The exact same can’t be stated of these African counterparts.
By December 1620, Anne Rickard was sick and tired of her life within the London parish of St James Clerkenwell. For unsaid reasons, she made a decision to do something positive about it and needed and‘entreated’ her churchwardens to create a testimonial saying her good character. Both‘esteemed and reputed’ by her community in this written document, they attested that she was a woman of ‘honest sort … honest life and conversation. A widow, was ‘minded and purposed to dwell elsewhere’ despite her local standing, Anne. She desired a fresh come from Jamestown and before she voyaged Anne introduced her suggestion towards the Virginia Company. It absolutely was her way to the newest World and a life that is new.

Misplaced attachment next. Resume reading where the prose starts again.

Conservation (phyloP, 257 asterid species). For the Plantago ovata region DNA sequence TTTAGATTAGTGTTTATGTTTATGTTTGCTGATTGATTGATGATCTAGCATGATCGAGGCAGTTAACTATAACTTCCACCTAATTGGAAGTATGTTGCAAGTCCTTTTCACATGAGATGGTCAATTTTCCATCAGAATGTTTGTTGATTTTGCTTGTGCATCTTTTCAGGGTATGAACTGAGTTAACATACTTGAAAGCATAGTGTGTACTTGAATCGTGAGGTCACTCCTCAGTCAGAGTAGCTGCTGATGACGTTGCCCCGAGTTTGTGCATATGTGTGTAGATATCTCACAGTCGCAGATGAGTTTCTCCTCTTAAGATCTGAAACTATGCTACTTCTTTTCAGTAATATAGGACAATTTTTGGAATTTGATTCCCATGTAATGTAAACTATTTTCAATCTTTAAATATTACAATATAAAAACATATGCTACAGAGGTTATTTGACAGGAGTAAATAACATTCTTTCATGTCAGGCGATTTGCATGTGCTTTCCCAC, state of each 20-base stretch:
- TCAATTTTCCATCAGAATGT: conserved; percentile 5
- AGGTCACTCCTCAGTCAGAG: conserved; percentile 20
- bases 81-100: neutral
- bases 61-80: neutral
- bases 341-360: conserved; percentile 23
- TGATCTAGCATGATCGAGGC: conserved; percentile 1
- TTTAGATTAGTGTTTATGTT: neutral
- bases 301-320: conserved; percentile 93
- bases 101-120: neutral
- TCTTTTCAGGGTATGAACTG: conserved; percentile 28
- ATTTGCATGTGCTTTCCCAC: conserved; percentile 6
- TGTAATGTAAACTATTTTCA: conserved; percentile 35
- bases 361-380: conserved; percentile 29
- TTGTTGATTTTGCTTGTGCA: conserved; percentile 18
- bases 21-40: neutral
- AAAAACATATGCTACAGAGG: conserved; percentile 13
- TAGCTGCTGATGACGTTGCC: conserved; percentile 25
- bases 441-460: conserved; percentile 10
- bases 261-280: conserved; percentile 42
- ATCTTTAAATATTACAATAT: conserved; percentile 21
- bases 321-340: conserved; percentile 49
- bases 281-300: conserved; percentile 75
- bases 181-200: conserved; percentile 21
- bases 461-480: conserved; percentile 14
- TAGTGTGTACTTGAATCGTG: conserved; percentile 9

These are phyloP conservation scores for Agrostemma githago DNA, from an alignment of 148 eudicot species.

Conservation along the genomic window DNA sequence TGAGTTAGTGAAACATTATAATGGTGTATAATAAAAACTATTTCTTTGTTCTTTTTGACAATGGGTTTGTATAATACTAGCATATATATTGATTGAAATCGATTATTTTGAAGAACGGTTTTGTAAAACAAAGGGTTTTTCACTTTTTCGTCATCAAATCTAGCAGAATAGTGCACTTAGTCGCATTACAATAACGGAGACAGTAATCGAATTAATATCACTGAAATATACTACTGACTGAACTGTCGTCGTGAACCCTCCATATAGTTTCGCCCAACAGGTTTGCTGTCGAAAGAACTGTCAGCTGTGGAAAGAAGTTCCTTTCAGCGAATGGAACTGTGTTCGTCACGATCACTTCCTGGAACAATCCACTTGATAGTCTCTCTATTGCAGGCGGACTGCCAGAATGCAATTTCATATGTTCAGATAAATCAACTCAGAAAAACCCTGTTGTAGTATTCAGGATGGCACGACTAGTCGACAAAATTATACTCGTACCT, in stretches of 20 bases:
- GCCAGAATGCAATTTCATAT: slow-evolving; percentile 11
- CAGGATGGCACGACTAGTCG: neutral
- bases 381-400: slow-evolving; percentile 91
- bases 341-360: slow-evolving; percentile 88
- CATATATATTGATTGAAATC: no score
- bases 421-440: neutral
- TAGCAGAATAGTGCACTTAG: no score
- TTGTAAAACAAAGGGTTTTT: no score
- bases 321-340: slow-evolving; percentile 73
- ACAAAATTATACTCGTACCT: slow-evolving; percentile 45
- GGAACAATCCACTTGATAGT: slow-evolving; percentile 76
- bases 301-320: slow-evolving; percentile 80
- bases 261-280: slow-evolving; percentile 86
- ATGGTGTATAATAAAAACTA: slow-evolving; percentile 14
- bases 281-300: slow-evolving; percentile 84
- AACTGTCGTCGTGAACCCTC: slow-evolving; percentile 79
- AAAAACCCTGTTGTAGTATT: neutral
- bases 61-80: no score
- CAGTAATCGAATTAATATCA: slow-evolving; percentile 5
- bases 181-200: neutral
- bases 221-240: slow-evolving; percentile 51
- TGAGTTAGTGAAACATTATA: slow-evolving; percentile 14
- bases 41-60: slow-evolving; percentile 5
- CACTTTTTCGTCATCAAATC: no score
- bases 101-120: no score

A current article in The Guardian by Mark Lawson likened Anne Rickard along with other English women to ‘forced brides’, a provocative contrast which could never be further through the truth. The actual ‘Jamestown brides’ are not groomed or coerced, and, when they declined to marry, physical violence wasn’t a genuine and threat that is terrifying. Alternatively, their testimony indicates that they were ready to voyage into the colony and took measures to ensure they are able to achieve this.